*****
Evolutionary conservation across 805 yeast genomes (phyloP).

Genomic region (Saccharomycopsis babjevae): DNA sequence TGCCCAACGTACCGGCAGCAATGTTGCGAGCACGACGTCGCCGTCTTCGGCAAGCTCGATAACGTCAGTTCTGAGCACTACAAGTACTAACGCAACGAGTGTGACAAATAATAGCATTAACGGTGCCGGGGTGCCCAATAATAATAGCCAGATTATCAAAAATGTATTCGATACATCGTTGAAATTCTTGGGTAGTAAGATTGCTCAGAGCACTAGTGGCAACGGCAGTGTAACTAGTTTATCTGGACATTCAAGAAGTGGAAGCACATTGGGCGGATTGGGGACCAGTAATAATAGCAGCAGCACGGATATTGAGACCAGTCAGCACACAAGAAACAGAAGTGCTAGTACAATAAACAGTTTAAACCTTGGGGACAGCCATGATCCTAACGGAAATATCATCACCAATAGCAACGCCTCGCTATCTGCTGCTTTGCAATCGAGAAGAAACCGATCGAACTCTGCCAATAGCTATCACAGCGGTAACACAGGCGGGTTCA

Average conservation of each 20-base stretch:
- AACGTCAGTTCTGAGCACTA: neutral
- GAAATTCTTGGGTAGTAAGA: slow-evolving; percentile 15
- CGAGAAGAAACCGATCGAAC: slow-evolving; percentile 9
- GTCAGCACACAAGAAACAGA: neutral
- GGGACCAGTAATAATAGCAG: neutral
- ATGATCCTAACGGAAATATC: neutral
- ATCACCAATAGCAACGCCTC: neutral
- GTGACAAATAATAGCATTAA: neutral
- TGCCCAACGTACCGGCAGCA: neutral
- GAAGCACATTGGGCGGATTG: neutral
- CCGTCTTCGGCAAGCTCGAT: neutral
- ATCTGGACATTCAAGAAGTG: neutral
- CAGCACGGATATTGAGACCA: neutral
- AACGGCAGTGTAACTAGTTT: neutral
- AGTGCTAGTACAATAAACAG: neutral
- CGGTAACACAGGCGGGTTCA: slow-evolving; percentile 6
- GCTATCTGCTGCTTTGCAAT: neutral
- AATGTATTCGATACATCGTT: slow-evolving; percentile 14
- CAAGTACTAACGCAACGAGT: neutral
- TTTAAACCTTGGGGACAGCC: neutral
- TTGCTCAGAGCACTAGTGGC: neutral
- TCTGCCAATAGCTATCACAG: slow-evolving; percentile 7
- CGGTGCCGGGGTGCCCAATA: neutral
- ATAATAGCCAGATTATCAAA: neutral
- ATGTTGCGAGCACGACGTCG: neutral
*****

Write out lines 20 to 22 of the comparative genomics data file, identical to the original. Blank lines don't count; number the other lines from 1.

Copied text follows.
- GCTATCTGCTGCTTTGCAAT: neutral
- AATGTATTCGATACATCGTT: slow-evolving; percentile 14
- CAAGTACTAACGCAACGAGT: neutral